Atheists Demand Removal of City’s “God’s Country” Sign

Annie Laurie Gaylor, one of two people representing the Freedom From Religion Foundation she co-founded with her husband Dan Barker, is demanding that the city of Hondo, Texas, remove a sign that calls the area “God’s Country”:
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This is God’s Country. Please Don’t Drive Through It Like Hell.

Turns out the sign has been around for decades: 

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local website notes it is the city’s “iconic sign” and the phrase has worked its way into city literature, with the city’s website using the phrase as a tagline and the Chamber of Commerce repeating it for events (ie, “Christmas in God’s Country“).

The sign is clearly a clichéd and irreverent reference designed to get the attention of passing drivers. But that’s not what militant anti-theists think:

It is inappropriate for the city of Hondo to display religious signs that convey government preference for religion over nonreligion.  The display of the religious message ‘This Is God’s Country’ on public property violates the Establishment Clause of the First Amendment

As Charlie Brown would say, good grief.  In the decades that sign has been up, no reasonable person has ever provided evidence the city of Hondo prefers religion over non-religion.  That sign says the government prefers religion only in the universe of the perpetually offended who get a case of the vapors every time the letters “G-o-d” appear together in a non-profane way.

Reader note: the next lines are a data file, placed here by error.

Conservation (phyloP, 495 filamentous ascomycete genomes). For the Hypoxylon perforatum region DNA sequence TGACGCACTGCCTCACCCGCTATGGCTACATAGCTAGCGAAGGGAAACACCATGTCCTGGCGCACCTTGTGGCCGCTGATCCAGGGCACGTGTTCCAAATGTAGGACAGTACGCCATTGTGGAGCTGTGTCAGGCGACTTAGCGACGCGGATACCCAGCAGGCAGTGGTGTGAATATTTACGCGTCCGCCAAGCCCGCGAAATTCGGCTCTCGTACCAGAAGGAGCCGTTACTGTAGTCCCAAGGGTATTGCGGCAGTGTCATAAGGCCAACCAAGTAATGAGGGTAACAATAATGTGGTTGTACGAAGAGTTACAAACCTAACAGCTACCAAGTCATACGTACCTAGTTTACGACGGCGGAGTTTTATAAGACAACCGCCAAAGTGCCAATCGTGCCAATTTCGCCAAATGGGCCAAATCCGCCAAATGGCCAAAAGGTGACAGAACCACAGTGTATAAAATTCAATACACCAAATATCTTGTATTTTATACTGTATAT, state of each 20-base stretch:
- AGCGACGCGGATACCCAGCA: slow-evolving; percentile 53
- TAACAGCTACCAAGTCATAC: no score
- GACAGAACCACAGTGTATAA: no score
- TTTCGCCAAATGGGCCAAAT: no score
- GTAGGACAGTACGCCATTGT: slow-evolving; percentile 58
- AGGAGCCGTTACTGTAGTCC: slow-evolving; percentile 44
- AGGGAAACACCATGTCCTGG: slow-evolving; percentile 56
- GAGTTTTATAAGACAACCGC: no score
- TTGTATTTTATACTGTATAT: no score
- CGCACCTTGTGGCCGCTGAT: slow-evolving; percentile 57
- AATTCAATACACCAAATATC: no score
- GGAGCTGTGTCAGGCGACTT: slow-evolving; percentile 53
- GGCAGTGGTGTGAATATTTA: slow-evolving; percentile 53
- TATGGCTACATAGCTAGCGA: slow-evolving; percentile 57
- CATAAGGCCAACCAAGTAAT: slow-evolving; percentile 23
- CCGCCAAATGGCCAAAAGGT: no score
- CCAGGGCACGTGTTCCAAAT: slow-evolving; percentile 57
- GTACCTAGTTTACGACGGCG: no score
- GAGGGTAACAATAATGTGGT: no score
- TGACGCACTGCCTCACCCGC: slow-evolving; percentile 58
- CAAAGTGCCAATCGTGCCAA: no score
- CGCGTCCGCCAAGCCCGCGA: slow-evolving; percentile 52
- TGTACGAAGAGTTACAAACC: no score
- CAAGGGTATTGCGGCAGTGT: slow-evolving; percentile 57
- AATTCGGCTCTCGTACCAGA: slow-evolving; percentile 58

Which is why this is all the more amusing, as the city isn’t really using God’s name in a reverent way.

On the positive side, a significant swath of atheists appears to agree that Gaylor and her FRFF are being really, really oversensitive, and making atheists look like killjoys with a persecution complex…

…with no sense of humor.

So why might this be of note for the military? Two interesting reasons.

First, Hondo used to be one of only two locations that hosted a US Air Force flight screening program (the other location being the US Air Force Academy). Hondo Municipal Airport hosted nearly 100 T-3A Fireflys, which flew for a few years before being canned by the Air Force due to repeated fatal crashes.  An entire generation of Air Force pilots recognizes God’s Country of Hondo, Texas.

Second, check out this map:

hondo4In the west is Del Rio, Texas, home to Laughlin AFB, sometimes affectionately referred to as “Del Rio by the Sea,” or, less affectionately, the “armpit of Texas.”  The base was initially created in 1943.  In the east, nearly 3 hours away, is San Antonio, TX — essentially the closest “civilization” near Del Rio in southwest Texas.

Hondo is between the two.

Hundreds of young Air Force officers make the weekly trek to the Land of the Big BX every weekend. Hondo is nothing more than a speed bump — or a speed trap, much like Brackettville — along the way. Hondo has been watching US Air Force officers and student pilots — fresh off commissioning, with their new pilot-reputation cars, refined social graces and newfound discretionary income — zipping by for decades.

In other words, there’s a good possibility US Air Force pilots are the reason that sign exists.

Whether true or not, the complaint by atheists is just the latest example of being more interested in attacking religion (or anything that might resemble it) than having common sense.

Or even a sense of humor.

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